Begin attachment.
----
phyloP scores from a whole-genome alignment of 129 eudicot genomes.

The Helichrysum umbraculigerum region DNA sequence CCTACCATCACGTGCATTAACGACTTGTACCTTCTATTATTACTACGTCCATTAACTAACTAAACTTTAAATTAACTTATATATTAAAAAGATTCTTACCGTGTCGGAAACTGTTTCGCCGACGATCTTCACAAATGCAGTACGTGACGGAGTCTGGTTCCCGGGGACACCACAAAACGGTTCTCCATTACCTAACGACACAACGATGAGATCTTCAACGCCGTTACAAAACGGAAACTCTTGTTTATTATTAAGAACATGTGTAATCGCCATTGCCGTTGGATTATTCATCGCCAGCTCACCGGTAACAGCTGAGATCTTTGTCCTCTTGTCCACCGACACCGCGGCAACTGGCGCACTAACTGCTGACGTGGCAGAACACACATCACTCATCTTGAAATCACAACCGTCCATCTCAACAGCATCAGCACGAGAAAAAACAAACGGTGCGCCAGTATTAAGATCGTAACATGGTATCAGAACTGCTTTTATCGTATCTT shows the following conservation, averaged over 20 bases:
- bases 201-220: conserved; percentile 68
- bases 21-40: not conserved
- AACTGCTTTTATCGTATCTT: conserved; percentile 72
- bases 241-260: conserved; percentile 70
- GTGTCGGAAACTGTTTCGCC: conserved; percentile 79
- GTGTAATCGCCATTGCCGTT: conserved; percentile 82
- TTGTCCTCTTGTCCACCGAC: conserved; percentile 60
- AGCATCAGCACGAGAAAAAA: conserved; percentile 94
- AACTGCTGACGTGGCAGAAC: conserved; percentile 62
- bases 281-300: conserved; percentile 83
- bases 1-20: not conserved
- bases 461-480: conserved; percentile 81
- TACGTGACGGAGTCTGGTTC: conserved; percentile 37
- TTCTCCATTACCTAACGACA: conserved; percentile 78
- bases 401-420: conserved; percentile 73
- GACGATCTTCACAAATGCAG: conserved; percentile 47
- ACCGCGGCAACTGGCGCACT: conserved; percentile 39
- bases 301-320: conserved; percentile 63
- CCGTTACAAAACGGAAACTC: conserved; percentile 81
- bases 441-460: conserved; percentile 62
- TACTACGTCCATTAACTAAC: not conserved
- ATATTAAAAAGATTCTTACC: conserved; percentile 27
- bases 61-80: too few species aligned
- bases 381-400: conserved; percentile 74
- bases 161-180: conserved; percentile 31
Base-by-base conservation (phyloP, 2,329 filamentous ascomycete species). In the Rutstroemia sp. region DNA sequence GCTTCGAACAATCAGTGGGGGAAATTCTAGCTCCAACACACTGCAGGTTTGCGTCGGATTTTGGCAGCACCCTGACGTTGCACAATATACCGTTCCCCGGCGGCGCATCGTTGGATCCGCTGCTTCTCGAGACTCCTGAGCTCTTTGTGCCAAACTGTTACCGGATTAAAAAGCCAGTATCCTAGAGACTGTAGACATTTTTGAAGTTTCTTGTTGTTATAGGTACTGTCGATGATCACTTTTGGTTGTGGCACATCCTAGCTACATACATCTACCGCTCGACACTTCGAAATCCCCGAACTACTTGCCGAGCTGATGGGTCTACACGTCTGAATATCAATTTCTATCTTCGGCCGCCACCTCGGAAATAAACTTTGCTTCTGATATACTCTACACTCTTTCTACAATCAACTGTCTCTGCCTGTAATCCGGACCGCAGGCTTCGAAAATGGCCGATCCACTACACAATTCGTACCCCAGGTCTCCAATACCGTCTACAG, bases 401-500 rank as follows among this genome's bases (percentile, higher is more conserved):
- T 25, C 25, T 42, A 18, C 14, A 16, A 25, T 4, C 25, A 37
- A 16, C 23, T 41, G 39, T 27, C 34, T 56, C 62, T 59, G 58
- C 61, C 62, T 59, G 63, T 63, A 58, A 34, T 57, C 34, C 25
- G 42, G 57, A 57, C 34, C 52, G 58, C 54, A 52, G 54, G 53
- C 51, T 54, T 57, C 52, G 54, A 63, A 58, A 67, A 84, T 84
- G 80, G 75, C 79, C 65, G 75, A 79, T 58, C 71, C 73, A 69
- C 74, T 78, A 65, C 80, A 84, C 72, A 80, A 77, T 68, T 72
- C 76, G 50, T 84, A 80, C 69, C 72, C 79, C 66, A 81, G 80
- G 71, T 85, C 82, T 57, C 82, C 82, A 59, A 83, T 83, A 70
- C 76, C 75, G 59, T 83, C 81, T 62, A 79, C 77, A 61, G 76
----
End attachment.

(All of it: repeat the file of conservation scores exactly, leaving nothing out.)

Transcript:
phyloP scores from a whole-genome alignment of 129 eudicot genomes.

The Helichrysum umbraculigerum region DNA sequence CCTACCATCACGTGCATTAACGACTTGTACCTTCTATTATTACTACGTCCATTAACTAACTAAACTTTAAATTAACTTATATATTAAAAAGATTCTTACCGTGTCGGAAACTGTTTCGCCGACGATCTTCACAAATGCAGTACGTGACGGAGTCTGGTTCCCGGGGACACCACAAAACGGTTCTCCATTACCTAACGACACAACGATGAGATCTTCAACGCCGTTACAAAACGGAAACTCTTGTTTATTATTAAGAACATGTGTAATCGCCATTGCCGTTGGATTATTCATCGCCAGCTCACCGGTAACAGCTGAGATCTTTGTCCTCTTGTCCACCGACACCGCGGCAACTGGCGCACTAACTGCTGACGTGGCAGAACACACATCACTCATCTTGAAATCACAACCGTCCATCTCAACAGCATCAGCACGAGAAAAAACAAACGGTGCGCCAGTATTAAGATCGTAACATGGTATCAGAACTGCTTTTATCGTATCTT shows the following conservation, averaged over 20 bases:
- bases 201-220: conserved; percentile 68
- bases 21-40: not conserved
- AACTGCTTTTATCGTATCTT: conserved; percentile 72
- bases 241-260: conserved; percentile 70
- GTGTCGGAAACTGTTTCGCC: conserved; percentile 79
- GTGTAATCGCCATTGCCGTT: conserved; percentile 82
- TTGTCCTCTTGTCCACCGAC: conserved; percentile 60
- AGCATCAGCACGAGAAAAAA: conserved; percentile 94
- AACTGCTGACGTGGCAGAAC: conserved; percentile 62
- bases 281-300: conserved; percentile 83
- bases 1-20: not conserved
- bases 461-480: conserved; percentile 81
- TACGTGACGGAGTCTGGTTC: conserved; percentile 37
- TTCTCCATTACCTAACGACA: conserved; percentile 78
- bases 401-420: conserved; percentile 73
- GACGATCTTCACAAATGCAG: conserved; percentile 47
- ACCGCGGCAACTGGCGCACT: conserved; percentile 39
- bases 301-320: conserved; percentile 63
- CCGTTACAAAACGGAAACTC: conserved; percentile 81
- bases 441-460: conserved; percentile 62
- TACTACGTCCATTAACTAAC: not conserved
- ATATTAAAAAGATTCTTACC: conserved; percentile 27
- bases 61-80: too few species aligned
- bases 381-400: conserved; percentile 74
- bases 161-180: conserved; percentile 31
Base-by-base conservation (phyloP, 2,329 filamentous ascomycete species). In the Rutstroemia sp. region DNA sequence GCTTCGAACAATCAGTGGGGGAAATTCTAGCTCCAACACACTGCAGGTTTGCGTCGGATTTTGGCAGCACCCTGACGTTGCACAATATACCGTTCCCCGGCGGCGCATCGTTGGATCCGCTGCTTCTCGAGACTCCTGAGCTCTTTGTGCCAAACTGTTACCGGATTAAAAAGCCAGTATCCTAGAGACTGTAGACATTTTTGAAGTTTCTTGTTGTTATAGGTACTGTCGATGATCACTTTTGGTTGTGGCACATCCTAGCTACATACATCTACCGCTCGACACTTCGAAATCCCCGAACTACTTGCCGAGCTGATGGGTCTACACGTCTGAATATCAATTTCTATCTTCGGCCGCCACCTCGGAAATAAACTTTGCTTCTGATATACTCTACACTCTTTCTACAATCAACTGTCTCTGCCTGTAATCCGGACCGCAGGCTTCGAAAATGGCCGATCCACTACACAATTCGTACCCCAGGTCTCCAATACCGTCTACAG, bases 401-500 rank as follows among this genome's bases (percentile, higher is more conserved):
- T 25, C 25, T 42, A 18, C 14, A 16, A 25, T 4, C 25, A 37
- A 16, C 23, T 41, G 39, T 27, C 34, T 56, C 62, T 59, G 58
- C 61, C 62, T 59, G 63, T 63, A 58, A 34, T 57, C 34, C 25
- G 42, G 57, A 57, C 34, C 52, G 58, C 54, A 52, G 54, G 53
- C 51, T 54, T 57, C 52, G 54, A 63, A 58, A 67, A 84, T 84
- G 80, G 75, C 79, C 65, G 75, A 79, T 58, C 71, C 73, A 69
- C 74, T 78, A 65, C 80, A 84, C 72, A 80, A 77, T 68, T 72
- C 76, G 50, T 84, A 80, C 69, C 72, C 79, C 66, A 81, G 80
- G 71, T 85, C 82, T 57, C 82, C 82, A 59, A 83, T 83, A 70
- C 76, C 75, G 59, T 83, C 81, T 62, A 79, C 77, A 61, G 76